Here's all the tech involved as Penn Museum prepares to move its 25,000-pound Sphinx
Penn Museum has never undertaken anything like this, said Chief Building Engineer Brian Houghton as he stood on the wooden walkway above the Mosaic Courtyard.
The museum is moving its 3,000-year-old Sphinx of Ramses II — ancient Egypt's third Pharaoh of the 19th dynasty — out of the Egypt (Sphinx) Gallery this week to its new permanent home in the Main Entrance Hall. The structure is the largest sphinx in the Western Hemisphere, at 25,000 pounds.
To make it happen, the museum had some construction to start: An L-shaped walkway about eight to 15 feet high and five feet wide was built in the courtyard to provide a route for the sphinx. Doorways and windows were removed to make an opening out of the Egypt (Sphinx) Gallery, onto the walkway and into the Main Entrance Hall, which opens on Nov. 16 after renovations.
About eight months ago, the museum decided to pursue moving the sphinx so it could be the centerpiece of the new entrance hall, Houghton said, and the project was approved two months later. Structural engineers determined the sphinx's route and sections of the floor that needed to be redesigned to handle the sphinx's weight.
On Monday, riggers used a gantry crane and chain falls to lift up the Sphinx from its platform and onto the floor. For the rigging and transport, the museum 3-D scanned the Sphinx to find out its height, weight, density and any cavities in the statue, Houghton said.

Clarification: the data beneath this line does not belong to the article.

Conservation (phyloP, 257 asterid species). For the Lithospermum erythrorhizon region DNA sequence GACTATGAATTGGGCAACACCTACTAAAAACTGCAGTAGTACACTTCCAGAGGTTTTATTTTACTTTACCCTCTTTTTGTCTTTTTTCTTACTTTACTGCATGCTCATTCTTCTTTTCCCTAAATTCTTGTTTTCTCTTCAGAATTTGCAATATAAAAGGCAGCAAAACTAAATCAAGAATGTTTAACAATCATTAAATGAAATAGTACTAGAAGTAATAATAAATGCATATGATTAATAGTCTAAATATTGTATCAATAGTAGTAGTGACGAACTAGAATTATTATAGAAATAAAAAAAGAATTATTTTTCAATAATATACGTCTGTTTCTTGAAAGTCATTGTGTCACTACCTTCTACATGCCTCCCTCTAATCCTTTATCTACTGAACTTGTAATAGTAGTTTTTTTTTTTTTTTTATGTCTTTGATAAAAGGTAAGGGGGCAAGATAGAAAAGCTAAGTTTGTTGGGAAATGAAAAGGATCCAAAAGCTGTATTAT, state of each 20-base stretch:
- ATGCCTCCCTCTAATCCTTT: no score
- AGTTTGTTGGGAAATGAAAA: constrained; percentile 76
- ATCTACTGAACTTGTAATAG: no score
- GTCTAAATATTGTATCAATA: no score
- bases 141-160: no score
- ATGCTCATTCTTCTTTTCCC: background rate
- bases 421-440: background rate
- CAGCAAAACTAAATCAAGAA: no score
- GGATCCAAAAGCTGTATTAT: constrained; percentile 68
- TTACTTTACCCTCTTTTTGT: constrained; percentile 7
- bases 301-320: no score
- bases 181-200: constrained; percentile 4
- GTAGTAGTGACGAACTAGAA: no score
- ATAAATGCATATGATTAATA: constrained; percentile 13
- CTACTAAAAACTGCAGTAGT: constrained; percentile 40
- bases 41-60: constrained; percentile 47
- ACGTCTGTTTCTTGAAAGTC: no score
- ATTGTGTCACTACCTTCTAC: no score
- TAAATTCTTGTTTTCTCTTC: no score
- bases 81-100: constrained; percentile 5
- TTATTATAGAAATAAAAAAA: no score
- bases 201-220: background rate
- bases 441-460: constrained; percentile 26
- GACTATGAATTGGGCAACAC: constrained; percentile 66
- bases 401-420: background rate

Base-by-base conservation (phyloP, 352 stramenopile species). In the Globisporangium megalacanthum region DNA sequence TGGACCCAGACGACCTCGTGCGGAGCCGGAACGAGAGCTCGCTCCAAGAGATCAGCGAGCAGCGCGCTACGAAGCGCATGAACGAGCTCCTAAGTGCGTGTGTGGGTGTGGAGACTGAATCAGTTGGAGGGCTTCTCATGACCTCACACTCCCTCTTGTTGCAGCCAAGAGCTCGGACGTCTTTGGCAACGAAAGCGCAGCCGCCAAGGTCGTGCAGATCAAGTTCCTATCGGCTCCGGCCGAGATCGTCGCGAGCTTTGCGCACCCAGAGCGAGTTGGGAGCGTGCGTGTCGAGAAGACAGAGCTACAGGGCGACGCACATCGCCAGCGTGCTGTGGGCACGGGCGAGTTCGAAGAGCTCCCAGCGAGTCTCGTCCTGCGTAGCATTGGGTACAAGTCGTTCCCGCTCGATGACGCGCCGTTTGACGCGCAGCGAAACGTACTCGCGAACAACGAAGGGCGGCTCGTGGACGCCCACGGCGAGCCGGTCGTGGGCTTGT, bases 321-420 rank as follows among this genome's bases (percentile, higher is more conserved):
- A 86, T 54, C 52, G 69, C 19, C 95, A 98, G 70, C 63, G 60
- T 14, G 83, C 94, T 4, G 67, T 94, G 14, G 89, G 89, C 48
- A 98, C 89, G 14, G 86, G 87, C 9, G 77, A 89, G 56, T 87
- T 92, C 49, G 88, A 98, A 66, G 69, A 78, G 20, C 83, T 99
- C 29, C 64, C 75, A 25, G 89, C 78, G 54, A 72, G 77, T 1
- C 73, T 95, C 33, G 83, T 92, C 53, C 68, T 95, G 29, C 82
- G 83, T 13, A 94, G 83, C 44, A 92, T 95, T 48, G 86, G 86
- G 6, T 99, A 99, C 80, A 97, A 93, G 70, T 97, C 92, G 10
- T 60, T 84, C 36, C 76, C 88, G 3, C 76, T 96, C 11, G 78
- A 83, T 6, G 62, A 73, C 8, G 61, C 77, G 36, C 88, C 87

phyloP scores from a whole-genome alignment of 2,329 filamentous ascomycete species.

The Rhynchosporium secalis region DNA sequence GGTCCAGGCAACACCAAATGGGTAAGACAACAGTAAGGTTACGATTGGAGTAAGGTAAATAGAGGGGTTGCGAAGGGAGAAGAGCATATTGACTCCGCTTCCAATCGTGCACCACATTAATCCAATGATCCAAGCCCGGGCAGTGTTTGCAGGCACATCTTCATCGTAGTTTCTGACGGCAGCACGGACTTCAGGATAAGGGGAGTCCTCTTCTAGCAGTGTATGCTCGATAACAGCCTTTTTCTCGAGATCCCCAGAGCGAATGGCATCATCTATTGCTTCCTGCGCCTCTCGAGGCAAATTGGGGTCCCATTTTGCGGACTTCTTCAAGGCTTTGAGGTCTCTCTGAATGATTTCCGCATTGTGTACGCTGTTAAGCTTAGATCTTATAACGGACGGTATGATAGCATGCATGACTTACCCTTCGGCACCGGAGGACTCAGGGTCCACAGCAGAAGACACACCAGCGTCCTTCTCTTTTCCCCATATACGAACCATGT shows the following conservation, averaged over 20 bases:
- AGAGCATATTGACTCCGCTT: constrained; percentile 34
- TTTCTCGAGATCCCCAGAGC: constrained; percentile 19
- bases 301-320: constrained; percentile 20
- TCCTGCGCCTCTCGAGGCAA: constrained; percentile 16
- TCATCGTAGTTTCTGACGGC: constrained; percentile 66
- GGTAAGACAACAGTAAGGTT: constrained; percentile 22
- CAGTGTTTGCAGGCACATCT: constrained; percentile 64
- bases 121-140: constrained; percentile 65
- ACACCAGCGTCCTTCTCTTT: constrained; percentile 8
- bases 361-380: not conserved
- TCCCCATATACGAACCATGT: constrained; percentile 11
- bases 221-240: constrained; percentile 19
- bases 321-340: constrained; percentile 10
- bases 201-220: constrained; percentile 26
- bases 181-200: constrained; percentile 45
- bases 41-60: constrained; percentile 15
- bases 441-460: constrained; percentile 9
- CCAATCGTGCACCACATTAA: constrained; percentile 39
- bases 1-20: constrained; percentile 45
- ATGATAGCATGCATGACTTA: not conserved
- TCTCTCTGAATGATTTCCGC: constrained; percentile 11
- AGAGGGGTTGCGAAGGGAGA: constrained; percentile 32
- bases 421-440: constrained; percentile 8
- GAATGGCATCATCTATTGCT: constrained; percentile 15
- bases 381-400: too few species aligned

On Tuesday, the Sphinx was placed onto a scaffold with four air-powered dollies under each corner. Like a hoverboard, the Sphinx will float about three to four inches above the ground with the help of an air compressor generator pushing pressure into the dollies through four hoses.
An operator will control the generator while an eight-person crew tends to the hoses and pushes the Sphinx along until they make it into the Main Entrance Hall and chain the Sphinx up again to place it on the floor.
All this for a mere 250 feet of distance between the two spaces.
Houghton said his main concern is avoiding any pinch points between the statue and the walkway's railing where someone could get their fingers caught.
"This thing can move," he said. "I mean, readily move. Somebody can put too much pressure on one side, the right side, or left side."
The museum is using winch cables to help keep the statue straight, he added.
The sphinx hasn't been exposed to natural light since it was moved to the Egypt (Sphinx) Gallery in 1926. For about four hours, more or less, it will catch some Philadelphia sun on the way to its new home.
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